From School Library Journal
Grade 7–10—In the summer of 1864, Louis Nolette, a 15-year-old Abenaki Indian from Canada, is living in New York when a Union recruiter convinces him that it's worth the bounty to join an Irish brigade marching from New York to Virginia. Bruchac fills the account of their battle-filled march with logistical and practical information about tactics, fortifications, and the daily life of soldiers, and some insight into Louis's family and past. Despite its setting, however, the text is remarkably devoid of conflict. Though he is the sole Indian in his regiment, Louis endures minimal chiding from his peers. Almost every battle scene is described in retrospect. Readers experience little action along with Louis, and no central plotline urges them forward. Fellow officers and soldiers are largely one-dimensional, and many characters (including an Irish sergeant, a woman dressed as a soldier, a captured Reb, and a member of a Negro unit) provide token wartime perspectives. Abe Lincoln, Indian General Ely Parker, Walt Whitman, and Clara Barton all make unnecessary appearances. Louis himself, who is predictably described as strong, silent, and valued for his animal-like hearing and vision, shows depth of character only in interactions with another Indian he meets along the march. He is ultimately rescued from a saw-happy field doctor by his mother, who has heard from "the trees" that he needs her. With an unconvincing resolution to an unremarkable narrative, this title will likely be used only by teachers needing a fact-filled supplement to Civil War lessons.—Riva Pollard, American Indian Public Charter School, Oakland, CA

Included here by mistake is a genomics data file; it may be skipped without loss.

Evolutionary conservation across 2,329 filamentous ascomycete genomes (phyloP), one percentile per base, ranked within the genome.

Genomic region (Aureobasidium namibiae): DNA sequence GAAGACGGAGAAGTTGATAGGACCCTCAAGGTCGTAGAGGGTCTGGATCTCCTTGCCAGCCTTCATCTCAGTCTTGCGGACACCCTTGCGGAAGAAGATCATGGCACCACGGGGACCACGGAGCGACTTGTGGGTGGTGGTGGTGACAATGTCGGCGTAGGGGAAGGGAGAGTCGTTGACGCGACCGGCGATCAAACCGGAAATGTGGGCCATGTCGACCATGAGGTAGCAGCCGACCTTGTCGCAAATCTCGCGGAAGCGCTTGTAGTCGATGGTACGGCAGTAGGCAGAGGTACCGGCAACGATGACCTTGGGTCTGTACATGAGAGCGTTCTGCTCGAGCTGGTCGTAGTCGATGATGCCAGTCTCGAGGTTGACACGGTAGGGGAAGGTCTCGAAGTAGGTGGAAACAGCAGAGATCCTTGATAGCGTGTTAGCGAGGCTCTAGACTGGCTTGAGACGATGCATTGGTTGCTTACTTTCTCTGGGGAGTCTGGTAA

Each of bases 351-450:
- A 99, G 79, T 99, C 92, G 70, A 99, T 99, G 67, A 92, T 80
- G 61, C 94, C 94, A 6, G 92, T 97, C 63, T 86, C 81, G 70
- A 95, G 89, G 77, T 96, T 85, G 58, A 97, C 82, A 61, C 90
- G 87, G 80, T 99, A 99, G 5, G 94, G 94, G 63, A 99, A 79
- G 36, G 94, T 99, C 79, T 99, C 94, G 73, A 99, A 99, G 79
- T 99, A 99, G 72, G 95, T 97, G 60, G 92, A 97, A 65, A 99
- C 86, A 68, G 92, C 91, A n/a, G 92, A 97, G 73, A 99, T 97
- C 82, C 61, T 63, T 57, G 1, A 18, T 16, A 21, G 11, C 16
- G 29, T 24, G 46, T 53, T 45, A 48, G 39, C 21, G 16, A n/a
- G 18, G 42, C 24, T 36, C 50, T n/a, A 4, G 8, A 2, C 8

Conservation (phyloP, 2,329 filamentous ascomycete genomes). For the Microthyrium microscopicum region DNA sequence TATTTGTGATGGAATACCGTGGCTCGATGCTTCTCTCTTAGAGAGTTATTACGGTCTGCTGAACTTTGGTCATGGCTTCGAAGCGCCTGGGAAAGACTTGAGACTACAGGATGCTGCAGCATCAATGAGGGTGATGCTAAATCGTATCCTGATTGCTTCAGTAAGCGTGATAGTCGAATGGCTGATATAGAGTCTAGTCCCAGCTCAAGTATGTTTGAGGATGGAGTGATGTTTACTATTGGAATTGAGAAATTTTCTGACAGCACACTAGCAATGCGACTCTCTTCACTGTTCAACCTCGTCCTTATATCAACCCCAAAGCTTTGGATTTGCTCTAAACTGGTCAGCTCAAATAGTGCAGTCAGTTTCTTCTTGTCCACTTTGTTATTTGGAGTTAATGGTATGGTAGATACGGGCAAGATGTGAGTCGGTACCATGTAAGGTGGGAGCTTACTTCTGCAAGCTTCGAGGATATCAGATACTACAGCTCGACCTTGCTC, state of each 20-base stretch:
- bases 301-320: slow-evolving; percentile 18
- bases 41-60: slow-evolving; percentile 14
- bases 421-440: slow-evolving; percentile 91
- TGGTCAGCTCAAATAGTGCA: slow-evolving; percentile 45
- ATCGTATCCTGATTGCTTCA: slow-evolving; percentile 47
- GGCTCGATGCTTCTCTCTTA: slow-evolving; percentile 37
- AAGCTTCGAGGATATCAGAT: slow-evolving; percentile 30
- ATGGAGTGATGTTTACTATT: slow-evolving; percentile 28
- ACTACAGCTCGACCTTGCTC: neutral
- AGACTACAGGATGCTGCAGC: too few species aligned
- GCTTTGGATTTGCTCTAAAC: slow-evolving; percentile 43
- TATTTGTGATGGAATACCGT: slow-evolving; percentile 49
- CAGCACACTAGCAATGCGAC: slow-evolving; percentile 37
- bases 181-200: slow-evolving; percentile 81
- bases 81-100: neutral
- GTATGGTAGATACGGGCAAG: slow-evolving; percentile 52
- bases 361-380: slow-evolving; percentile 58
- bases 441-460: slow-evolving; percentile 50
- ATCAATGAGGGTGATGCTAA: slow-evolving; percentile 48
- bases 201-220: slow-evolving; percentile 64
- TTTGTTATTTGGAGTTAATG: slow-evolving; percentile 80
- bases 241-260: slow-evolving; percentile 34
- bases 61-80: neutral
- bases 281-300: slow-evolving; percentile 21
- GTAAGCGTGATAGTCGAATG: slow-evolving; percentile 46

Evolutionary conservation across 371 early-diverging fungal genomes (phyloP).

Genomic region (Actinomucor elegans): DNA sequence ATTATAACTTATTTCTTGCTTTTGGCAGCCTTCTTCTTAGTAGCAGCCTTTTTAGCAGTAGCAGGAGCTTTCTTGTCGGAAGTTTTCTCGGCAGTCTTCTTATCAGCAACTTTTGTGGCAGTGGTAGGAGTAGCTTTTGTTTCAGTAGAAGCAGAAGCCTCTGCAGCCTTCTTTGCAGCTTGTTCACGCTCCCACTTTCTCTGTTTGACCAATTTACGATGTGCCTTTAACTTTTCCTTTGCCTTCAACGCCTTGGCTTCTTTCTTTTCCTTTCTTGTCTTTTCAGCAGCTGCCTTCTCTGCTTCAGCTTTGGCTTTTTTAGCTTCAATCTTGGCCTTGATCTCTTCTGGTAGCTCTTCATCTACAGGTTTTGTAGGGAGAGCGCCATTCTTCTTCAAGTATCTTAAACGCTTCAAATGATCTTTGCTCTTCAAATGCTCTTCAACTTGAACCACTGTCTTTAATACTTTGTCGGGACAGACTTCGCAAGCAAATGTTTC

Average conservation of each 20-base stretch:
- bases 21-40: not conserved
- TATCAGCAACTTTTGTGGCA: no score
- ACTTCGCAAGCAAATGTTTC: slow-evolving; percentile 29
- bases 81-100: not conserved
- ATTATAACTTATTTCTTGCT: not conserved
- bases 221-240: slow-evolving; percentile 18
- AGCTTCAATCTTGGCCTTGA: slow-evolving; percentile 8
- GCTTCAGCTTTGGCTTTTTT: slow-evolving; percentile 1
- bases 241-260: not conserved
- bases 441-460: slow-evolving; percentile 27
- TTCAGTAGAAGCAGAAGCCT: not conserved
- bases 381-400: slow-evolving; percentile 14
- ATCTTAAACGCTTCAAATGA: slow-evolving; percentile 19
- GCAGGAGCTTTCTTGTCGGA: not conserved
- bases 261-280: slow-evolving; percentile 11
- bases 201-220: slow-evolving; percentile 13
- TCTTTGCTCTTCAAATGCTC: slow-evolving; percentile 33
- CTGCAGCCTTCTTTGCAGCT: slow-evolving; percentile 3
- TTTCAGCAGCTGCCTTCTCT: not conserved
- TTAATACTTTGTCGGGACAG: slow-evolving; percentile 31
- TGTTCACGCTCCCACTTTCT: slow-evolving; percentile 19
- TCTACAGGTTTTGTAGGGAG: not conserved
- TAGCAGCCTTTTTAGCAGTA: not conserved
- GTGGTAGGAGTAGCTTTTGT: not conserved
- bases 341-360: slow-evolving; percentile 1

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Fifteen-year-old Louis, an Abenaki Indian from Canada, enlists in the U.S. Army in 1864 and serves with New York’s Irish Brigade. Basing the main character on his great-grandfather, Bruchac takes readers close to the Civil War soldier’s reality, from grimy field hospitals, where the term sawbones was a horrifically accurate term for a doctor, to the grim battlefields, which experienced soldiers entered only after pinning the pieces of paper to their shirts that would identify their bodies. Although written in third person, the story includes Louis’ thoughts in italics, a device that brings readers closer to this laconic but sympathetic character. In lighter moments, Louis and his Mohawk friend, Artis, trade barbs, to the discomfort of fellow soldiers who misunderstand their brand of humor. Appended are an author’s note on his family history, another on the Irish Brigade, and a bibliography of source materials. A fine choice for readers who want war stories that include plenty of action, as well as reflection. Grades 7-10. --Carolyn Phelan